US OPEN BUZZ: Angie's List, Venus's Phases, Serena's Records and Lou's Farewell

Photo by Mike Stobe/Getty Images for USTA





THE THREE PHASES OF VENUS WILLIAMS’ CAREER: Harvey Araton wrote of Venus Williams‘ loss yesterday, “It was a meandering match that spanned two hours and 24 minutes and encapsulated the three primary stages of Venus’ two-decade career. The start was electric. In the middle came the malaise. The end was about perseverance, survival and coming up short.”

SERENA – ENJOY WHAT YOU DO: With her straight-set win in the fourth round, Serena Williams surpassed Roger Federer‘s record of 307 Grand Slam wins. After the match, Inside Tennis and others asked her about coaching partnerships, visualization and history – her own and the sport’s.

308, you’re now ahead of Roger. What does this milestone mean to you?

SERENA: I think it’s really exciting…Winning 308 matches is pretty awesome. For that to be in a Grand Slam is pretty cool…It’s a huge number…It’s very significant…It’s something that talks about the length of my career…That’s something that I’m proud of…It comes from a different place of just love and enjoying it. I definitely never thought I would be playing still. Now I don’t see when I’m going to stop because I’m enjoying these moments…getting to break records that I didn’t even know existed…When you enjoy what you do, it’s different.

Do you think the times off, and all of those hardships you endured, were helpful in extending your career?

SW: Everything kind of worked out the way it was supposed to, even though…I didn’t want to have those surgeries. I feel like it was able to help me stay out here longer.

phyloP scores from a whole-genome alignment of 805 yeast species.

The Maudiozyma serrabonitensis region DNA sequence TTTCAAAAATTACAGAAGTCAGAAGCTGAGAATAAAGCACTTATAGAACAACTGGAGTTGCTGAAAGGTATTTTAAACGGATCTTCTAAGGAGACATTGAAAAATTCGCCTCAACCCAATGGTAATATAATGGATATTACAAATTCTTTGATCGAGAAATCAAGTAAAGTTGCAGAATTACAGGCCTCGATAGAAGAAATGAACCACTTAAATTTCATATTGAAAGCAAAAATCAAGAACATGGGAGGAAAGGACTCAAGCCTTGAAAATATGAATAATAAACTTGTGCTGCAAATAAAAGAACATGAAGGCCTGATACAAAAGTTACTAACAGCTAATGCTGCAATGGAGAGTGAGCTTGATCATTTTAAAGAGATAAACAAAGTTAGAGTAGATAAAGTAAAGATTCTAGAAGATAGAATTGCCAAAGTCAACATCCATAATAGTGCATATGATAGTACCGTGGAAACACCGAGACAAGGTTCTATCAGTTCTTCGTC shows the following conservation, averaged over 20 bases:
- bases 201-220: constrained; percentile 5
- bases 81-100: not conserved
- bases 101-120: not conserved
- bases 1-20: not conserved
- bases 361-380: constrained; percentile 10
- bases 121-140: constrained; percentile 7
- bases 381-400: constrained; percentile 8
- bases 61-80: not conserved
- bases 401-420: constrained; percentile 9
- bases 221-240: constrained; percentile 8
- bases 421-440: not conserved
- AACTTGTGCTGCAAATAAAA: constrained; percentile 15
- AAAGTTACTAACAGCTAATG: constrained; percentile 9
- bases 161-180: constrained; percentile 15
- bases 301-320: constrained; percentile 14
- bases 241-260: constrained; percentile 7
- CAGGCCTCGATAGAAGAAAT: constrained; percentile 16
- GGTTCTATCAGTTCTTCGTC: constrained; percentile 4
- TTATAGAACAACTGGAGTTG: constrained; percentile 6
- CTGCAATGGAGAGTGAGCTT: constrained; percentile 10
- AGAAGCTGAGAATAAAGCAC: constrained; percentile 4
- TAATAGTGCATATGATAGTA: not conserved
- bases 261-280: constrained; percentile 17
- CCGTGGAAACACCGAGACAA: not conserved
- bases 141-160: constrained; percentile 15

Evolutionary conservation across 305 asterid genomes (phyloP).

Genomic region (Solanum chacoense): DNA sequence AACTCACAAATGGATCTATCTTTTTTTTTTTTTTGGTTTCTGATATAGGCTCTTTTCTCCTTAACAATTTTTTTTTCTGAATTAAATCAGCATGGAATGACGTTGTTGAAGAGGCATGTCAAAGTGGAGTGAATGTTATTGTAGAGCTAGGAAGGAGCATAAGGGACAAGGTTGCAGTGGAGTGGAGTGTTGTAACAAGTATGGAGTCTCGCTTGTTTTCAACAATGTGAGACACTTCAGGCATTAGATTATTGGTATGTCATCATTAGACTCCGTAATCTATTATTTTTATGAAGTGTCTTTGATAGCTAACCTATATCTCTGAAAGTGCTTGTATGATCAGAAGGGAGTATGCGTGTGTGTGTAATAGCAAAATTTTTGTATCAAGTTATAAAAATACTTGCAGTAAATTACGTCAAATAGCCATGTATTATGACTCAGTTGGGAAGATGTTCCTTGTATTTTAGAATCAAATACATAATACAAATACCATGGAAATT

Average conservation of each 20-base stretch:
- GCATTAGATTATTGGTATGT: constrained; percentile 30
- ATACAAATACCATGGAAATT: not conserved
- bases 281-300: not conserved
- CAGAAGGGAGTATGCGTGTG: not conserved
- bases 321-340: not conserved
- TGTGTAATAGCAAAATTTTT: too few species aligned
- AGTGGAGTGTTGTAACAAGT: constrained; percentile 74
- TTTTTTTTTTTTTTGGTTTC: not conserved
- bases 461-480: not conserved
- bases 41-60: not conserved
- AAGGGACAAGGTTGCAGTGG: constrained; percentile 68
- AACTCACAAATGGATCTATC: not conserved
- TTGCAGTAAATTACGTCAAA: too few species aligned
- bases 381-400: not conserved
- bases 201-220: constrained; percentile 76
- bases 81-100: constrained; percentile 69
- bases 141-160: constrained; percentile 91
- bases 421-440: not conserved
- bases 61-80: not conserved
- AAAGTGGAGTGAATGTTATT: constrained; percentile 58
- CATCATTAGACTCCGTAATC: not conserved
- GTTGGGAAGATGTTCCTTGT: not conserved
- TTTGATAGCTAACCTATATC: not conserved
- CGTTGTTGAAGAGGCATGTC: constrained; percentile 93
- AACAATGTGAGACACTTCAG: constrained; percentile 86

Talk about the impact of your coach Patrick Mouratoglou.

SW: It’s been amazing. I absolutely love working with him as a coach. I don’t know what it is about our chemistry. We just tend to work great together. It just works. He’s been a great addition to my team. He always has my best interests [in mind]. That’s really important, as well.

Visualization. How important is that for you to be able to see yourself as the 2016 US Open winner?

SW: It’s really important. You have to see it and believe it before it happens.

Do you ever think about what other sports you may have been great at?

SW: I definitely did more artsy sports when I was growing up…Probably, if anything, I’d be in the fashion business.

The last singles match has been played at Louis Armstrong. Can you think of a story relating to Armstrong?

SW: I played Kim Clijsters there in ’99…[around] the third round. Boy, it was a tough one. I was down. Somehow managed to come back and win. No one knew who Kim was…She became such a wonderful player. I was just on the come-up myself. That propelled me to win my first Open. That’s something I’ll never forget.

ANGIE’S LIST (OF IMPROVEMENTS): Andy Murray may be the most improved star in the ATP, but Angelique Kerber arguably is the most improved player in the WTA. She is on the brink of becoming No. 1. She has more overall wins and more wins over top 10 players this year than any other WTA player. The Aussie Open champ and Wimbledon finalist no longer is just a fast defender. She can impose. Her serve is better, though it’s not a weapon. She is stronger mentally and gets over losses fast. “I’m trying to stay relaxed when it gets close,” Kerber said recently. Plus, Kerber’s legs are stronger and her movement is better. Today, she demolished defending champ Roberta Vinci 7-5, 6-0 and now will face the winner of tonight’s match between Caroline Wozniacki and Anastasija Sevastova.

THE DRIFT: As a Bryan brothers return of serve drifted wide, the lore of Louis Armstrong will now drift into the recesses of our memory.